The book reads like good advice from a friend and maintains a very conversational tone, despite the fact that it reads like a science textbook at times. I recommend this book to anyone who is interested in learning about sex from the ground up as a means of repairing a worthwhile relationship that has lost its spark over time. Rinna and Kerner leave no stone unturned from understanding anatomy (in serious detail), to toys, sexual issues, and maintaining your sex life while also being a parent (a chapter which would be better to read if you are an actual parent). Overall, I think this book is an expansive and detailed manual for everything sex that you’ve always been afraid to ask, offered in a friendly and conversational way.

3 out of 5 Stars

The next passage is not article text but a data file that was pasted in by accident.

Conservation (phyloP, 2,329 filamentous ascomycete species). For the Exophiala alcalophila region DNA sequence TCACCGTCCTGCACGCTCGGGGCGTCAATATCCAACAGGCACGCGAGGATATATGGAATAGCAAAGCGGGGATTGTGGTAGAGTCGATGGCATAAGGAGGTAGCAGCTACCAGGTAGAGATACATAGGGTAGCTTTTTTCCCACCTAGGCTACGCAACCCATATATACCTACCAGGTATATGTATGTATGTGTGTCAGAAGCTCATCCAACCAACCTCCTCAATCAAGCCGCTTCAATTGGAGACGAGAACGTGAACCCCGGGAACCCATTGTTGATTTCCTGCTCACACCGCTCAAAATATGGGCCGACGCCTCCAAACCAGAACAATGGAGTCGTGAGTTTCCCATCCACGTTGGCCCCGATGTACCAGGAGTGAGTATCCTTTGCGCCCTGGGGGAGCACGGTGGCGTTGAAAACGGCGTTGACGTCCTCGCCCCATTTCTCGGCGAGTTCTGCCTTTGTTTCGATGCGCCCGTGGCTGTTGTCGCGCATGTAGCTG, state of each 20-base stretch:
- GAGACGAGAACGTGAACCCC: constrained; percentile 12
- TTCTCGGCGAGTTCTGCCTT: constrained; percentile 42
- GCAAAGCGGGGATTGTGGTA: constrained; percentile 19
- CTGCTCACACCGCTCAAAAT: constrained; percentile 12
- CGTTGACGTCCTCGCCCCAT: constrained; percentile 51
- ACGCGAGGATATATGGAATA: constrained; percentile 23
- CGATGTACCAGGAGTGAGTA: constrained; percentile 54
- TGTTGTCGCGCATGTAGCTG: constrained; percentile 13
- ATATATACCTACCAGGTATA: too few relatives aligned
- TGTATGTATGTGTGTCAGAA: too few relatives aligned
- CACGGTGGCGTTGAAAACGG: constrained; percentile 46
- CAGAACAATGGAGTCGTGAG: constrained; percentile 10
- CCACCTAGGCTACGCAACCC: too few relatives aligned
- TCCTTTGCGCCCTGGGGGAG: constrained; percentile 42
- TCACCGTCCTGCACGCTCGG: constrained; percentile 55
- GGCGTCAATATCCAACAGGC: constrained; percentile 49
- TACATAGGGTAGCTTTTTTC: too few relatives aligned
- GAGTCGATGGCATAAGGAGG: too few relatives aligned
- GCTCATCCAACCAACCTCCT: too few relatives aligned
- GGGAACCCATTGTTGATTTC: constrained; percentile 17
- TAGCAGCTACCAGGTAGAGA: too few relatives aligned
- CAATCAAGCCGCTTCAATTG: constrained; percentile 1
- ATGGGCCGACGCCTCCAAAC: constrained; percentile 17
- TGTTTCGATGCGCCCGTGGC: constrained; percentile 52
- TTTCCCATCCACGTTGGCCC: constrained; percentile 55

The Big Fun Sexy Sex Book by Lisa Rinna & Ian Kerner PhD
Gallery Books (2012)
Hardcover 336 pages
ISBN: 9781451661231

Special thanks to Gallery books for my review copy!

#39 A Review of A Thousand Days in Venice by Marlena de Blasi

In recent years I’ve become a voracious reader of the memoir genre.  I love learning about the interesting lives of other people!  In some instances I want to be them and in others I’m glad I’m not them!  When I saw that Barnes and Noble was having a travel themed eBook sale I quickly grabbed some of the memoirs.  A Thousand Days in Venice by Marlena de Blasi happened to be one of these selections!